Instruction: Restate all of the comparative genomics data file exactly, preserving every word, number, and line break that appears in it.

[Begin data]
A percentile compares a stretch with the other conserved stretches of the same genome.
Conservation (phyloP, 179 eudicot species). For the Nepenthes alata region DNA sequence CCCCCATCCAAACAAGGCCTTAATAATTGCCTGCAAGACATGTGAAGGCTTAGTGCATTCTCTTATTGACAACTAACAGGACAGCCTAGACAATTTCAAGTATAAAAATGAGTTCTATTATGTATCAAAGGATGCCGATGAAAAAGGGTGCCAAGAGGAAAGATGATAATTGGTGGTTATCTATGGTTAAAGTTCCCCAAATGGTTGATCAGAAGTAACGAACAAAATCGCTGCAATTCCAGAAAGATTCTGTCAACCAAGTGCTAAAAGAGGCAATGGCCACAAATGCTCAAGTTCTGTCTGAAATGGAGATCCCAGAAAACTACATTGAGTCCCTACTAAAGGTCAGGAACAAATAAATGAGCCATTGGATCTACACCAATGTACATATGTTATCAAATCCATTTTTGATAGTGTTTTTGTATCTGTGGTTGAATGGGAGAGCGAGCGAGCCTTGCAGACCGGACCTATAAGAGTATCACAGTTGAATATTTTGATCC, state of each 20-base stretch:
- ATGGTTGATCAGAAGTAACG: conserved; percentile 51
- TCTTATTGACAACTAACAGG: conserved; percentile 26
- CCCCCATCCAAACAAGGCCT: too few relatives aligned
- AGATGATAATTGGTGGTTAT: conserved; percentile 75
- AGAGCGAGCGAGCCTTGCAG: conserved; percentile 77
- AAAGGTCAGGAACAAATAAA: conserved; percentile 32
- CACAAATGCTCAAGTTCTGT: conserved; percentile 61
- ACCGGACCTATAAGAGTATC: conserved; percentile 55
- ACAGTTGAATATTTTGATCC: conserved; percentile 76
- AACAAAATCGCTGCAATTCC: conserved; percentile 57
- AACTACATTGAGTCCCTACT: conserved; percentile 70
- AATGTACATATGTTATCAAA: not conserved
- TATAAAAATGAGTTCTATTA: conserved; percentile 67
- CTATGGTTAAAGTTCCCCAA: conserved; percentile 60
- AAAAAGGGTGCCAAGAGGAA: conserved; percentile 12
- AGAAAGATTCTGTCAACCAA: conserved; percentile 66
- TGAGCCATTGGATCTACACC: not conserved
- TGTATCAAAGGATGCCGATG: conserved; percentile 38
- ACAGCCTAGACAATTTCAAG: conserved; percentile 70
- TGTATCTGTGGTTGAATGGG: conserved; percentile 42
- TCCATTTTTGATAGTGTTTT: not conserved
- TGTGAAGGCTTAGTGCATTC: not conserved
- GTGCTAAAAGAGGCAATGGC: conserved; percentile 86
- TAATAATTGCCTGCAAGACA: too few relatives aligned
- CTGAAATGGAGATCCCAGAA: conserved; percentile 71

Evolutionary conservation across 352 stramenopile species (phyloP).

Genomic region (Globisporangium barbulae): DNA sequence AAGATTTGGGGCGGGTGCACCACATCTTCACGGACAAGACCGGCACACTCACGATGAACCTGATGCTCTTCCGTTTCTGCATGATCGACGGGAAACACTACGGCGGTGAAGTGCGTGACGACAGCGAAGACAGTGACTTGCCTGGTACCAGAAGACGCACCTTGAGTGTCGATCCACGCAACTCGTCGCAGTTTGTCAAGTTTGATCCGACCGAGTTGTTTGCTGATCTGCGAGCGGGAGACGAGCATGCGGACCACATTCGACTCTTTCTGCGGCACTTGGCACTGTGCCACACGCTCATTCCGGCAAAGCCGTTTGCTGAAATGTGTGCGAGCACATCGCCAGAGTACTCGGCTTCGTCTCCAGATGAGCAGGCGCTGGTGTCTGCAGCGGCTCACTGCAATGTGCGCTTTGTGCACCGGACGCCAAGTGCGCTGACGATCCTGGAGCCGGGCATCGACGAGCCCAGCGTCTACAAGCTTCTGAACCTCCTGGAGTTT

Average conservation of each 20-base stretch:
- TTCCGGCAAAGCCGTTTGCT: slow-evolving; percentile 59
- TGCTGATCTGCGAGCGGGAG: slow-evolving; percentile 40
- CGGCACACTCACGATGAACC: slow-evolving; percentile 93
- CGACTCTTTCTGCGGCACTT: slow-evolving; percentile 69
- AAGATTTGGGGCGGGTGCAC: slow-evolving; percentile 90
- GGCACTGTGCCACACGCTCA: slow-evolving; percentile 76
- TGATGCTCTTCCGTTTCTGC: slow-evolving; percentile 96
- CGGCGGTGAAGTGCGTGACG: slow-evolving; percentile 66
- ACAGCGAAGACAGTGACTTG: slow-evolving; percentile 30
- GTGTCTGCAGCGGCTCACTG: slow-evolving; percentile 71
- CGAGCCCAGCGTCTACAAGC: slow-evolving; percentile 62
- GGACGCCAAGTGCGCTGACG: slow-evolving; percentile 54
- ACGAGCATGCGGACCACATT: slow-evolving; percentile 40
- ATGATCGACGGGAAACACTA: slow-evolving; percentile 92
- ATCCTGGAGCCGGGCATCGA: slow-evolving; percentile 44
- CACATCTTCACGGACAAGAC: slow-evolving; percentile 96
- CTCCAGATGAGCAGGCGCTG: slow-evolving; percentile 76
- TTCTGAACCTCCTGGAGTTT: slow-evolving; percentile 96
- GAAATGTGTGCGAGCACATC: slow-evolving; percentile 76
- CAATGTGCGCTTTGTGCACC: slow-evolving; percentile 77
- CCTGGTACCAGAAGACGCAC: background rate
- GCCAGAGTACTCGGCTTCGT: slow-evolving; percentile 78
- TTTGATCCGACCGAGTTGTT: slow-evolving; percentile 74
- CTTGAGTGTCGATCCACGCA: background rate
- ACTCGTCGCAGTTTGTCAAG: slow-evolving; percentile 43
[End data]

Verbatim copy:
A percentile compares a stretch with the other conserved stretches of the same genome.
Conservation (phyloP, 179 eudicot species). For the Nepenthes alata region DNA sequence CCCCCATCCAAACAAGGCCTTAATAATTGCCTGCAAGACATGTGAAGGCTTAGTGCATTCTCTTATTGACAACTAACAGGACAGCCTAGACAATTTCAAGTATAAAAATGAGTTCTATTATGTATCAAAGGATGCCGATGAAAAAGGGTGCCAAGAGGAAAGATGATAATTGGTGGTTATCTATGGTTAAAGTTCCCCAAATGGTTGATCAGAAGTAACGAACAAAATCGCTGCAATTCCAGAAAGATTCTGTCAACCAAGTGCTAAAAGAGGCAATGGCCACAAATGCTCAAGTTCTGTCTGAAATGGAGATCCCAGAAAACTACATTGAGTCCCTACTAAAGGTCAGGAACAAATAAATGAGCCATTGGATCTACACCAATGTACATATGTTATCAAATCCATTTTTGATAGTGTTTTTGTATCTGTGGTTGAATGGGAGAGCGAGCGAGCCTTGCAGACCGGACCTATAAGAGTATCACAGTTGAATATTTTGATCC, state of each 20-base stretch:
- ATGGTTGATCAGAAGTAACG: conserved; percentile 51
- TCTTATTGACAACTAACAGG: conserved; percentile 26
- CCCCCATCCAAACAAGGCCT: too few relatives aligned
- AGATGATAATTGGTGGTTAT: conserved; percentile 75
- AGAGCGAGCGAGCCTTGCAG: conserved; percentile 77
- AAAGGTCAGGAACAAATAAA: conserved; percentile 32
- CACAAATGCTCAAGTTCTGT: conserved; percentile 61
- ACCGGACCTATAAGAGTATC: conserved; percentile 55
- ACAGTTGAATATTTTGATCC: conserved; percentile 76
- AACAAAATCGCTGCAATTCC: conserved; percentile 57
- AACTACATTGAGTCCCTACT: conserved; percentile 70
- AATGTACATATGTTATCAAA: not conserved
- TATAAAAATGAGTTCTATTA: conserved; percentile 67
- CTATGGTTAAAGTTCCCCAA: conserved; percentile 60
- AAAAAGGGTGCCAAGAGGAA: conserved; percentile 12
- AGAAAGATTCTGTCAACCAA: conserved; percentile 66
- TGAGCCATTGGATCTACACC: not conserved
- TGTATCAAAGGATGCCGATG: conserved; percentile 38
- ACAGCCTAGACAATTTCAAG: conserved; percentile 70
- TGTATCTGTGGTTGAATGGG: conserved; percentile 42
- TCCATTTTTGATAGTGTTTT: not conserved
- TGTGAAGGCTTAGTGCATTC: not conserved
- GTGCTAAAAGAGGCAATGGC: conserved; percentile 86
- TAATAATTGCCTGCAAGACA: too few relatives aligned
- CTGAAATGGAGATCCCAGAA: conserved; percentile 71

Evolutionary conservation across 352 stramenopile species (phyloP).

Genomic region (Globisporangium barbulae): DNA sequence AAGATTTGGGGCGGGTGCACCACATCTTCACGGACAAGACCGGCACACTCACGATGAACCTGATGCTCTTCCGTTTCTGCATGATCGACGGGAAACACTACGGCGGTGAAGTGCGTGACGACAGCGAAGACAGTGACTTGCCTGGTACCAGAAGACGCACCTTGAGTGTCGATCCACGCAACTCGTCGCAGTTTGTCAAGTTTGATCCGACCGAGTTGTTTGCTGATCTGCGAGCGGGAGACGAGCATGCGGACCACATTCGACTCTTTCTGCGGCACTTGGCACTGTGCCACACGCTCATTCCGGCAAAGCCGTTTGCTGAAATGTGTGCGAGCACATCGCCAGAGTACTCGGCTTCGTCTCCAGATGAGCAGGCGCTGGTGTCTGCAGCGGCTCACTGCAATGTGCGCTTTGTGCACCGGACGCCAAGTGCGCTGACGATCCTGGAGCCGGGCATCGACGAGCCCAGCGTCTACAAGCTTCTGAACCTCCTGGAGTTT

Average conservation of each 20-base stretch:
- TTCCGGCAAAGCCGTTTGCT: slow-evolving; percentile 59
- TGCTGATCTGCGAGCGGGAG: slow-evolving; percentile 40
- CGGCACACTCACGATGAACC: slow-evolving; percentile 93
- CGACTCTTTCTGCGGCACTT: slow-evolving; percentile 69
- AAGATTTGGGGCGGGTGCAC: slow-evolving; percentile 90
- GGCACTGTGCCACACGCTCA: slow-evolving; percentile 76
- TGATGCTCTTCCGTTTCTGC: slow-evolving; percentile 96
- CGGCGGTGAAGTGCGTGACG: slow-evolving; percentile 66
- ACAGCGAAGACAGTGACTTG: slow-evolving; percentile 30
- GTGTCTGCAGCGGCTCACTG: slow-evolving; percentile 71
- CGAGCCCAGCGTCTACAAGC: slow-evolving; percentile 62
- GGACGCCAAGTGCGCTGACG: slow-evolving; percentile 54
- ACGAGCATGCGGACCACATT: slow-evolving; percentile 40
- ATGATCGACGGGAAACACTA: slow-evolving; percentile 92
- ATCCTGGAGCCGGGCATCGA: slow-evolving; percentile 44
- CACATCTTCACGGACAAGAC: slow-evolving; percentile 96
- CTCCAGATGAGCAGGCGCTG: slow-evolving; percentile 76
- TTCTGAACCTCCTGGAGTTT: slow-evolving; percentile 96
- GAAATGTGTGCGAGCACATC: slow-evolving; percentile 76
- CAATGTGCGCTTTGTGCACC: slow-evolving; percentile 77
- CCTGGTACCAGAAGACGCAC: background rate
- GCCAGAGTACTCGGCTTCGT: slow-evolving; percentile 78
- TTTGATCCGACCGAGTTGTT: slow-evolving; percentile 74
- CTTGAGTGTCGATCCACGCA: background rate
- ACTCGTCGCAGTTTGTCAAG: slow-evolving; percentile 43